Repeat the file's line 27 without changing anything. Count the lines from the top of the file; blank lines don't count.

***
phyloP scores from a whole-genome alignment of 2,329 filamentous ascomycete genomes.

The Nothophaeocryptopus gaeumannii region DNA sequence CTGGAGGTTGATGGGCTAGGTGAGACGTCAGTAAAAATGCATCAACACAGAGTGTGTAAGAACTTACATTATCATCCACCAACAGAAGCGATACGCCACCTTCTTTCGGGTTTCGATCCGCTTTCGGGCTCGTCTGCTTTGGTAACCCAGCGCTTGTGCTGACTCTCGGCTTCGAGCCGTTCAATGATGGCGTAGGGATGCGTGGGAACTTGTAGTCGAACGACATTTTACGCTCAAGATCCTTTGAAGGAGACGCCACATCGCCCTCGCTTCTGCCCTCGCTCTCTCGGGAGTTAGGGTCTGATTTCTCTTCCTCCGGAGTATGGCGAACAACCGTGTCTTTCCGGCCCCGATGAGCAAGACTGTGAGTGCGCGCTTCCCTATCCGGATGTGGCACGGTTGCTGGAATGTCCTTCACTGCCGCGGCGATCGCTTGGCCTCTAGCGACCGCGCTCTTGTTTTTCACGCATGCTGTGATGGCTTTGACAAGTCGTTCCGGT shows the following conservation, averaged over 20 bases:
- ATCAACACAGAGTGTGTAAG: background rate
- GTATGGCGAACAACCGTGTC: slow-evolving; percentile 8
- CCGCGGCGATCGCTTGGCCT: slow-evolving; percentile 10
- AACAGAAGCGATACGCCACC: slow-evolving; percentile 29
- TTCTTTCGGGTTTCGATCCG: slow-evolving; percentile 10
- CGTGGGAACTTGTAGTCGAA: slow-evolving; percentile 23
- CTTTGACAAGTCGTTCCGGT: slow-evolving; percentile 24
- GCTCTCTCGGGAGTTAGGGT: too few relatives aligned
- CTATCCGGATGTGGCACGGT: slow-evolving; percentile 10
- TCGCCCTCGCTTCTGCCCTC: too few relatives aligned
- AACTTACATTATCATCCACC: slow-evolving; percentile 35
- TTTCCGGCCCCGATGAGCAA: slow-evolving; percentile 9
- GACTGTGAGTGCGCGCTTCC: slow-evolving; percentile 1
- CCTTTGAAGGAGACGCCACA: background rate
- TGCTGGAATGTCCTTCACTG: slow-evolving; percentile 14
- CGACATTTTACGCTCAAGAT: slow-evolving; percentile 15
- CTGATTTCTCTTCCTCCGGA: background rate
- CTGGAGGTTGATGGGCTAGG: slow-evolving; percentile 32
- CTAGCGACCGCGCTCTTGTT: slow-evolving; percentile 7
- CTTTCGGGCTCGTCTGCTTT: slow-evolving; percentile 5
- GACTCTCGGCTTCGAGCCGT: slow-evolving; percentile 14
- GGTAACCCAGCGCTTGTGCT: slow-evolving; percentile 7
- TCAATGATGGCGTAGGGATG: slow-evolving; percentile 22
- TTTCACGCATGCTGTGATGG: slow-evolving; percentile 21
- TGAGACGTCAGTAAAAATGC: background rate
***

- TGAGACGTCAGTAAAAATGC: background rate